The Data Monitor module monitors the time between updates for each of the Source inputs. If the update period of any of the Source inputs exceeds the value specified in the Worst Case Limit setup register, the Status output register will turn off, and a pulse will be sent to the Trigger output register, indicating a communication problem. The Event register identifies which of the Source inputs is responsible for this problem. The slowest update rate (for all inputs) is held in the Worst Case Update output register. The Data Monitor module provides a means of verifying that all sources connected to it are responding in a timely manner. Consider the following example.
The following illustration shows how a control framework can be used to detect temperature extremes, switch on other equipment, and alert personnel of communication problems.
Consider this situation where a thermometer is monitoring the internal temperature of a piece of equipment. The thermometer’s output is connected to an analog input port on the ION7550. An Analog Input module is used to configure this port. The output of the Analog Input module is connected to a Setpoint module; this Setpoint module is used to initiate the control action.
The Status output of the Setpoint module is then used to link the Source inputs of the Distributed Boolean module and Data Monitor module in the Virtual Processor. The Distributed Boolean module is used for controlling the data appearing at the Switch register of the External Boolean module in the ION7330.
Now assume that another device, the ION7330, is used to control a fan switch. An External Boolean module is used provide data for the ION7330’s Digital output port. A Digital Output module is used to configure this port. To ensure that communication between the ION7330 and the Virtual Processor is active, an output register from the ION7330 (e.g. State output from the Digital Output module) is used to link another Source input on the Data Monitor module.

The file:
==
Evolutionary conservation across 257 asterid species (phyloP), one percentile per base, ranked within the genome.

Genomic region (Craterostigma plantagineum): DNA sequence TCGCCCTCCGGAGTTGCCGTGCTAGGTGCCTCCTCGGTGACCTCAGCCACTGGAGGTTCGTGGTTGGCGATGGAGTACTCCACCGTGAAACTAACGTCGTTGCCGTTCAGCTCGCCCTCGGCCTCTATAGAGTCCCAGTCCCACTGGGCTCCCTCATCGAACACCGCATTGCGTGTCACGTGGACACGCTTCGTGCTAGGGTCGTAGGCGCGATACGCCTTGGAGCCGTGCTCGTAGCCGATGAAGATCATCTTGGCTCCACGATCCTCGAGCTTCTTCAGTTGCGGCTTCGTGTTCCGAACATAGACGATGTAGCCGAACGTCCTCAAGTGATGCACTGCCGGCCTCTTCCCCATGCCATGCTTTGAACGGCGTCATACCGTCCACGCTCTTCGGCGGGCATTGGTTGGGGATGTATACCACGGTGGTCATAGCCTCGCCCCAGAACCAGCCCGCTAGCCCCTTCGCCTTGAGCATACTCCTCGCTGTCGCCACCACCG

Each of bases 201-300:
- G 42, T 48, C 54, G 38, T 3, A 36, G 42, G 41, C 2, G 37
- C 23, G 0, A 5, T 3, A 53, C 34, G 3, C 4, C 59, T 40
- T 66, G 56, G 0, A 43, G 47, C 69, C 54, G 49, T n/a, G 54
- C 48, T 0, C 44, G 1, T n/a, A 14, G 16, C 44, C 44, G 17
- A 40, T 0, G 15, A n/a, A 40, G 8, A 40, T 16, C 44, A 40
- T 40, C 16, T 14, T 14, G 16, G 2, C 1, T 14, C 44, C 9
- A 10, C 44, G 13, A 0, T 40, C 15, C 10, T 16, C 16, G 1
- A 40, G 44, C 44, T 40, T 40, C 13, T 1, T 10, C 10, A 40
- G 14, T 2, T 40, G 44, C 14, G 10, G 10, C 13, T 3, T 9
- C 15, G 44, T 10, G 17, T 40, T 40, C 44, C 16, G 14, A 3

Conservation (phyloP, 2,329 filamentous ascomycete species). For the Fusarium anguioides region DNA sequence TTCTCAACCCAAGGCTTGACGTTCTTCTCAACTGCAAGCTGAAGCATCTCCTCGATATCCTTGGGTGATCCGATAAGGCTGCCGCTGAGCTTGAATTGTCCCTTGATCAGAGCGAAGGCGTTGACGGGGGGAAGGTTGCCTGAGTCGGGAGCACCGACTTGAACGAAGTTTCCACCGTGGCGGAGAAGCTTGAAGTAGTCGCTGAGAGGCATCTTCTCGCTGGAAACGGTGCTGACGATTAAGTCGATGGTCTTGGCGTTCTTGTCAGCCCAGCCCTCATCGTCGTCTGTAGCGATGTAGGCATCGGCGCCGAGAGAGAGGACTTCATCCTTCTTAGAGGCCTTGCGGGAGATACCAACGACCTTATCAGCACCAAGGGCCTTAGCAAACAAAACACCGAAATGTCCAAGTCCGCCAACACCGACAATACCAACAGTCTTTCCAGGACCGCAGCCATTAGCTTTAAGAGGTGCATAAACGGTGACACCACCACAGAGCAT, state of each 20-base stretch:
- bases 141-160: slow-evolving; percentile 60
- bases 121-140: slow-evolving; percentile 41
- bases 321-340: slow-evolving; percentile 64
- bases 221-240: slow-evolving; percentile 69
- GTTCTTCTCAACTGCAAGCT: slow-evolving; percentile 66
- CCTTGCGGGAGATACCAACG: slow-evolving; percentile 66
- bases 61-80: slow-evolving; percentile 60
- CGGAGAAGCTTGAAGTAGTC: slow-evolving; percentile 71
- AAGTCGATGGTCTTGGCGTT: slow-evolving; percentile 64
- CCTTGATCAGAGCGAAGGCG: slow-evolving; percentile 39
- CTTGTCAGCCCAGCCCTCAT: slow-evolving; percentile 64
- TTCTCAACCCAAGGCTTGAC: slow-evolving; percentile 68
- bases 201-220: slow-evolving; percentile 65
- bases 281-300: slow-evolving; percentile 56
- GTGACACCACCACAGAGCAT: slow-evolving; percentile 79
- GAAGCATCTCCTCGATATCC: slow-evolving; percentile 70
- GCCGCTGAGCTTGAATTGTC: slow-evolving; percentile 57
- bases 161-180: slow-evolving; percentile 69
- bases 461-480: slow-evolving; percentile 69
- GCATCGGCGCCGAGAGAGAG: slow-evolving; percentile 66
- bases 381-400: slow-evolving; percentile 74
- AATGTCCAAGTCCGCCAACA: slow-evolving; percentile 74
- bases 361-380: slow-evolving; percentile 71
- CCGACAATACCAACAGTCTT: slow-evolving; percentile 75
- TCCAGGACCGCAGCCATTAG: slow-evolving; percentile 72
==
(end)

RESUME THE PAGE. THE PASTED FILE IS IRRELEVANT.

How it works
When the specified temperature limit is reached (according to how you configure the Setpoint module’s setup registers), the Status output register on the Setpoint module turns on, which then turns the Distributed Boolean module on.
The Data Monitor module is used to detect communication problems between the Virtual Processor and other nodes (in this case, the ION7330 and ION7550). The Status output register on the Data Monitor is linked to the Activate input of the Distributed Boolean module. If data is not arriving at the Virtual Processor in a timely manner (i.e. the time limit specified in the Data Monitor’s Worst Case Update setup register is exceeded), the Data Monitor’s Status register will turn off. This will then turn the Distributed Boolean module off, which in turn disables the External Boolean module in the ION7330 (thus preventing an undesirable control action).
When the Data Monitor’s status switches from on to off, it generates a pulse at its Trigger output register. This trigger is linked to a Launching module. The Launching module will then start another application (for example, network messaging or dialing a pager) to indicate the communication problem. In this example, a network message will be sent to the computer named “Workstation1.” The operator at this station can then investigate the cause of the communication problem.